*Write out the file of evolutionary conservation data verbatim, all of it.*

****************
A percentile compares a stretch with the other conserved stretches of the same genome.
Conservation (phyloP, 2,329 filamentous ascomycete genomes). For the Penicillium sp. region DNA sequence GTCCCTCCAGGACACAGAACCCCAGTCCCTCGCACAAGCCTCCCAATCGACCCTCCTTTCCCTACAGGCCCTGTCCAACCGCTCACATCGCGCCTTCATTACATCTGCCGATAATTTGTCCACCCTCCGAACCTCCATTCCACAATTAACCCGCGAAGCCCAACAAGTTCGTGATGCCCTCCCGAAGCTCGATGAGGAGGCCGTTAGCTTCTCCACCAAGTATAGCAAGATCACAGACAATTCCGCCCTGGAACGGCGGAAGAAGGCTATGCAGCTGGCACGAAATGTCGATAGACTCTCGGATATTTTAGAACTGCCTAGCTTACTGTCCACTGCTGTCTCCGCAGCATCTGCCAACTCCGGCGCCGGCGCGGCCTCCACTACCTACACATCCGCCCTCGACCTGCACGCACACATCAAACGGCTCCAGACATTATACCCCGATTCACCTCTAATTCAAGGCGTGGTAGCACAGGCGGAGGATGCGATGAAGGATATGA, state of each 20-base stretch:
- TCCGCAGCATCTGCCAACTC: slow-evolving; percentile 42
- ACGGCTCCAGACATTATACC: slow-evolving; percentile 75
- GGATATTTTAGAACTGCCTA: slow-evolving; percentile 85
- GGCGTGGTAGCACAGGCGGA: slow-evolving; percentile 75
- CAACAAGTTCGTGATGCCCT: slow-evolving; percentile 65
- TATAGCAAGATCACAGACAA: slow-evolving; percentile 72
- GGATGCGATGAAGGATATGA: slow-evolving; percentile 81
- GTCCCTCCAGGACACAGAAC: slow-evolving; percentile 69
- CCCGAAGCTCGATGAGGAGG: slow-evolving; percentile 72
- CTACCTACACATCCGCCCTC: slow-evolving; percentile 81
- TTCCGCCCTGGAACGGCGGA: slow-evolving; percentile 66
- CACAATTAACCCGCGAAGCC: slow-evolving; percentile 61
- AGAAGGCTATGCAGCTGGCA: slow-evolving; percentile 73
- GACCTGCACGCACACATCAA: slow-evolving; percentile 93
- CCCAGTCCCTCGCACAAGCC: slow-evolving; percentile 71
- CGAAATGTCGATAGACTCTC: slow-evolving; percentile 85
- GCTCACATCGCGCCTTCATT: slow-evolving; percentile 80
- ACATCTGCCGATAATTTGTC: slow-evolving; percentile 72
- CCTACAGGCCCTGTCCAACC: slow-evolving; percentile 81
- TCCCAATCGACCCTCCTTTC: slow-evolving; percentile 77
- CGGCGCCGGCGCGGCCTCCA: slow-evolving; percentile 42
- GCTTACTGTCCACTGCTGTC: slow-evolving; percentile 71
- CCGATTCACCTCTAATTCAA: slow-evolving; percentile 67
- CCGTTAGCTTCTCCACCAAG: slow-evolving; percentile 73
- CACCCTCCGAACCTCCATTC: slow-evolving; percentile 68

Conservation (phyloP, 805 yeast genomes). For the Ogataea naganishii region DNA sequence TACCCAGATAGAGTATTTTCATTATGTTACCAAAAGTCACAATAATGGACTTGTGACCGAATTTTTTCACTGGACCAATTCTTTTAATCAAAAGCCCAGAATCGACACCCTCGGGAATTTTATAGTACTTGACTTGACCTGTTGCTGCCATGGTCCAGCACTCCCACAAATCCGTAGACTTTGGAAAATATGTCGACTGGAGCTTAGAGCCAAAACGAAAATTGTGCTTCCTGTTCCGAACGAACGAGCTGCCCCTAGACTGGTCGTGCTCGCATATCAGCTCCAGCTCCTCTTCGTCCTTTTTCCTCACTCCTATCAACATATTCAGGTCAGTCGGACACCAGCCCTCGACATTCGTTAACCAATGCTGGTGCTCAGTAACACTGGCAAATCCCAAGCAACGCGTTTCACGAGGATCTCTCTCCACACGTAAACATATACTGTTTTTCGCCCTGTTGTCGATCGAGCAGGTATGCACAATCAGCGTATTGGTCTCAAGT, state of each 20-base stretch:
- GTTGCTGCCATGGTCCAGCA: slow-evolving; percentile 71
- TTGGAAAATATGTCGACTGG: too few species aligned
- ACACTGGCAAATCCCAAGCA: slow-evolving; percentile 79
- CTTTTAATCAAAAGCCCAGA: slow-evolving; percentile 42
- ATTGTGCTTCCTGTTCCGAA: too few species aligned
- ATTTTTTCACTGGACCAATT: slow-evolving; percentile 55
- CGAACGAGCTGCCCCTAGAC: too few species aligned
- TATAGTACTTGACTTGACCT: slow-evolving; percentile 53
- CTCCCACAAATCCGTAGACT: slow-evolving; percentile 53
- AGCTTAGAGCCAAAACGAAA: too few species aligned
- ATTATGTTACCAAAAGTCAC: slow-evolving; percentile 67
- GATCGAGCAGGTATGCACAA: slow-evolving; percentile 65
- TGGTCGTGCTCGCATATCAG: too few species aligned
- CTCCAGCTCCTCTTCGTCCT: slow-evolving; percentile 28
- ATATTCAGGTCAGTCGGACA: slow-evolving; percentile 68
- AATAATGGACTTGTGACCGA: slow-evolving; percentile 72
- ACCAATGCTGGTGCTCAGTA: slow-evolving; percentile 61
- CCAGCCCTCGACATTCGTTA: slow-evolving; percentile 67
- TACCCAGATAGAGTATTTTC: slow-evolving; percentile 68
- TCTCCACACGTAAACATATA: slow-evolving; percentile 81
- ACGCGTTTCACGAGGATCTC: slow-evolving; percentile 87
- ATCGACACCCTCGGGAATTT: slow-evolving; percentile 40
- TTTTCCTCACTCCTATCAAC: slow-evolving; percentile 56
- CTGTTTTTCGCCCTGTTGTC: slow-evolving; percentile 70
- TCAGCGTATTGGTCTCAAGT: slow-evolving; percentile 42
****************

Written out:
A percentile compares a stretch with the other conserved stretches of the same genome.
Conservation (phyloP, 2,329 filamentous ascomycete genomes). For the Penicillium sp. region DNA sequence GTCCCTCCAGGACACAGAACCCCAGTCCCTCGCACAAGCCTCCCAATCGACCCTCCTTTCCCTACAGGCCCTGTCCAACCGCTCACATCGCGCCTTCATTACATCTGCCGATAATTTGTCCACCCTCCGAACCTCCATTCCACAATTAACCCGCGAAGCCCAACAAGTTCGTGATGCCCTCCCGAAGCTCGATGAGGAGGCCGTTAGCTTCTCCACCAAGTATAGCAAGATCACAGACAATTCCGCCCTGGAACGGCGGAAGAAGGCTATGCAGCTGGCACGAAATGTCGATAGACTCTCGGATATTTTAGAACTGCCTAGCTTACTGTCCACTGCTGTCTCCGCAGCATCTGCCAACTCCGGCGCCGGCGCGGCCTCCACTACCTACACATCCGCCCTCGACCTGCACGCACACATCAAACGGCTCCAGACATTATACCCCGATTCACCTCTAATTCAAGGCGTGGTAGCACAGGCGGAGGATGCGATGAAGGATATGA, state of each 20-base stretch:
- TCCGCAGCATCTGCCAACTC: slow-evolving; percentile 42
- ACGGCTCCAGACATTATACC: slow-evolving; percentile 75
- GGATATTTTAGAACTGCCTA: slow-evolving; percentile 85
- GGCGTGGTAGCACAGGCGGA: slow-evolving; percentile 75
- CAACAAGTTCGTGATGCCCT: slow-evolving; percentile 65
- TATAGCAAGATCACAGACAA: slow-evolving; percentile 72
- GGATGCGATGAAGGATATGA: slow-evolving; percentile 81
- GTCCCTCCAGGACACAGAAC: slow-evolving; percentile 69
- CCCGAAGCTCGATGAGGAGG: slow-evolving; percentile 72
- CTACCTACACATCCGCCCTC: slow-evolving; percentile 81
- TTCCGCCCTGGAACGGCGGA: slow-evolving; percentile 66
- CACAATTAACCCGCGAAGCC: slow-evolving; percentile 61
- AGAAGGCTATGCAGCTGGCA: slow-evolving; percentile 73
- GACCTGCACGCACACATCAA: slow-evolving; percentile 93
- CCCAGTCCCTCGCACAAGCC: slow-evolving; percentile 71
- CGAAATGTCGATAGACTCTC: slow-evolving; percentile 85
- GCTCACATCGCGCCTTCATT: slow-evolving; percentile 80
- ACATCTGCCGATAATTTGTC: slow-evolving; percentile 72
- CCTACAGGCCCTGTCCAACC: slow-evolving; percentile 81
- TCCCAATCGACCCTCCTTTC: slow-evolving; percentile 77
- CGGCGCCGGCGCGGCCTCCA: slow-evolving; percentile 42
- GCTTACTGTCCACTGCTGTC: slow-evolving; percentile 71
- CCGATTCACCTCTAATTCAA: slow-evolving; percentile 67
- CCGTTAGCTTCTCCACCAAG: slow-evolving; percentile 73
- CACCCTCCGAACCTCCATTC: slow-evolving; percentile 68

Conservation (phyloP, 805 yeast genomes). For the Ogataea naganishii region DNA sequence TACCCAGATAGAGTATTTTCATTATGTTACCAAAAGTCACAATAATGGACTTGTGACCGAATTTTTTCACTGGACCAATTCTTTTAATCAAAAGCCCAGAATCGACACCCTCGGGAATTTTATAGTACTTGACTTGACCTGTTGCTGCCATGGTCCAGCACTCCCACAAATCCGTAGACTTTGGAAAATATGTCGACTGGAGCTTAGAGCCAAAACGAAAATTGTGCTTCCTGTTCCGAACGAACGAGCTGCCCCTAGACTGGTCGTGCTCGCATATCAGCTCCAGCTCCTCTTCGTCCTTTTTCCTCACTCCTATCAACATATTCAGGTCAGTCGGACACCAGCCCTCGACATTCGTTAACCAATGCTGGTGCTCAGTAACACTGGCAAATCCCAAGCAACGCGTTTCACGAGGATCTCTCTCCACACGTAAACATATACTGTTTTTCGCCCTGTTGTCGATCGAGCAGGTATGCACAATCAGCGTATTGGTCTCAAGT, state of each 20-base stretch:
- GTTGCTGCCATGGTCCAGCA: slow-evolving; percentile 71
- TTGGAAAATATGTCGACTGG: too few species aligned
- ACACTGGCAAATCCCAAGCA: slow-evolving; percentile 79
- CTTTTAATCAAAAGCCCAGA: slow-evolving; percentile 42
- ATTGTGCTTCCTGTTCCGAA: too few species aligned
- ATTTTTTCACTGGACCAATT: slow-evolving; percentile 55
- CGAACGAGCTGCCCCTAGAC: too few species aligned
- TATAGTACTTGACTTGACCT: slow-evolving; percentile 53
- CTCCCACAAATCCGTAGACT: slow-evolving; percentile 53
- AGCTTAGAGCCAAAACGAAA: too few species aligned
- ATTATGTTACCAAAAGTCAC: slow-evolving; percentile 67
- GATCGAGCAGGTATGCACAA: slow-evolving; percentile 65
- TGGTCGTGCTCGCATATCAG: too few species aligned
- CTCCAGCTCCTCTTCGTCCT: slow-evolving; percentile 28
- ATATTCAGGTCAGTCGGACA: slow-evolving; percentile 68
- AATAATGGACTTGTGACCGA: slow-evolving; percentile 72
- ACCAATGCTGGTGCTCAGTA: slow-evolving; percentile 61
- CCAGCCCTCGACATTCGTTA: slow-evolving; percentile 67
- TACCCAGATAGAGTATTTTC: slow-evolving; percentile 68
- TCTCCACACGTAAACATATA: slow-evolving; percentile 81
- ACGCGTTTCACGAGGATCTC: slow-evolving; percentile 87
- ATCGACACCCTCGGGAATTT: slow-evolving; percentile 40
- TTTTCCTCACTCCTATCAAC: slow-evolving; percentile 56
- CTGTTTTTCGCCCTGTTGTC: slow-evolving; percentile 70
- TCAGCGTATTGGTCTCAAGT: slow-evolving; percentile 42